A company providing “software tools and actuarial services for risk management and insurance professionals” may not seem like a garden of creativity. But the chief communications officer for Brentwood based Specific Software Solutions and SIGMA Actuarial Consulting Group has recently released a collection of very personal poetry entitled “Heaven Was the Moon.”
Though not a 100 percent, born and bred ‘Boro native, Kory Wells came to Murfreesboro as a young girl in the fall of 1970 and has spent the majority of her life in the town.
“My mother was smitten with Murfreesboro, with the charm of the square, with it being a college town and with the considerably better public schools than what were available to us in Georgia at the time,” Wells said.
Now, nearly 40 years after first arriving in the town sitting on the geographic center of Tennessee, Wells has documented its people and culture in verse. The poetry in the book is incredibly relatable to anyone in Murfreesboro or in any small to medium Southern town, for that matter. But the works contain landmarks uniquely ‘Boro, such as a Starbucks sitting near the site of a Civil War battle so many years before and going shopping at Roses on Mercury Boulevard. Many of the themes though could be applied to the lives and memories of many across this country; Wells writes of the cups that used to come with oatmeal boxes, moving to a new town as a youngster, growing urban sprawl, many races coexisting in the same town, religion, music lessons, friendships, family and the journey of life.
“Each one is like a little story,” said one reader of the poetry collection. “It’s easy to visualize.”
Though the poetry covers Wells’ life from the move into town as a first-grader up until present day, she did not take writing poetry very seriously until recently.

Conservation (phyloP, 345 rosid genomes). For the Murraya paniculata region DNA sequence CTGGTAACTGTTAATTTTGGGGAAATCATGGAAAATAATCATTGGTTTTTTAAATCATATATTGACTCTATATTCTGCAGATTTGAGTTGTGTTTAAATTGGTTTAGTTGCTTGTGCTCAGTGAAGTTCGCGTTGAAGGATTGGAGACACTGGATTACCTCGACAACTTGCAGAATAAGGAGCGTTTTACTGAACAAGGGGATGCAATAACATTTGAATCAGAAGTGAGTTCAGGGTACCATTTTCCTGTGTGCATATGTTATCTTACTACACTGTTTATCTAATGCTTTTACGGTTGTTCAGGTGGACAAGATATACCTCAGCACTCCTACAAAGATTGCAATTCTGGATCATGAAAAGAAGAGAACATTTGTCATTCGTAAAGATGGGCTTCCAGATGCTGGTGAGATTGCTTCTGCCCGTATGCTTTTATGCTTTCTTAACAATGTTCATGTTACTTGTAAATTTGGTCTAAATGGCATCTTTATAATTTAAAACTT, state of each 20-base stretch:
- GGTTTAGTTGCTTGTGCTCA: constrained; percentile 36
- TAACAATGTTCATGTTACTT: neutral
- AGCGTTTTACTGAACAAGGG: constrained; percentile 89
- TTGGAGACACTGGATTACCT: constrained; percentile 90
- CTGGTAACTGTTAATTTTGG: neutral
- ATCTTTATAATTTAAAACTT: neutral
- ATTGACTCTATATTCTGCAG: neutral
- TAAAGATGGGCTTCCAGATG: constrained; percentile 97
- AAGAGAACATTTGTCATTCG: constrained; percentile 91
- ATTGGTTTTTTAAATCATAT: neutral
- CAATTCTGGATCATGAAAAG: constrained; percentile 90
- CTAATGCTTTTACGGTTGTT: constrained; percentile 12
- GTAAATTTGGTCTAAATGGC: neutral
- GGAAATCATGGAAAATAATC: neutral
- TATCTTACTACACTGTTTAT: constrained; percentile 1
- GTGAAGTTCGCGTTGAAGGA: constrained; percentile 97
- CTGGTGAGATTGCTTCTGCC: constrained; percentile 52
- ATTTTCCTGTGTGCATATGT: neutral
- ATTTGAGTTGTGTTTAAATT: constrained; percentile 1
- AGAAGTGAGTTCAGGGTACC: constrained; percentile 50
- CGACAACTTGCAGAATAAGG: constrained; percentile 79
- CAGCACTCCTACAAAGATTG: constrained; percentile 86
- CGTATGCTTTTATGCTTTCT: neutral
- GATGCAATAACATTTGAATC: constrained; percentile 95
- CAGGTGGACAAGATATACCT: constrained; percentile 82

“I come from a strong storytelling tradition–my mom, Judy Lee Green, is a writer, and my grandmother was a great storyteller. I wrote my share of angst-ridden poetry in high school, but as a young woman trying to nurture both a family and a career in computer programming, I hardly took the time to read for pleasure, let alone write,” Wells said. “But a pivotal moment occurred for me on Thanksgiving Day in 1996. After a big meal, many of my extended family sat around our dining table, too stuffed to move. Somehow the conversation turned to abandoned dreams, and my grandmother asked everyone there, ‘If you could live your life over, what would you be? What dream did you have that you never pursued?’
“The answer came out of my mouth before it even registered in my brain. I wanted to be a writer.”
Once her kids were in school, and after attending a writing class through MTSU’s continuing education department, Wells starting writing and compiling her poetry full force.
“After a number of years writing mostly fiction, I started dabbling with poetry as an exercise to become a better writer. And then I got so hooked!” said the self-described “recovering Sunday School teacher.” “All of the poems in the book have been written in the past two or three years, and I continue to write new ones.”
She had to look no farther than her hometown for inspiration.
“When I hear people who have moved here stereotype small-town thinking or Southerners, I get irritated. I am so much a product of this community that it feels like an assault on me. I’m not that stereotype, and neither are my friends. That’s part of the reason I started examining cultural, racial, gender and religious issues in many of my poems.”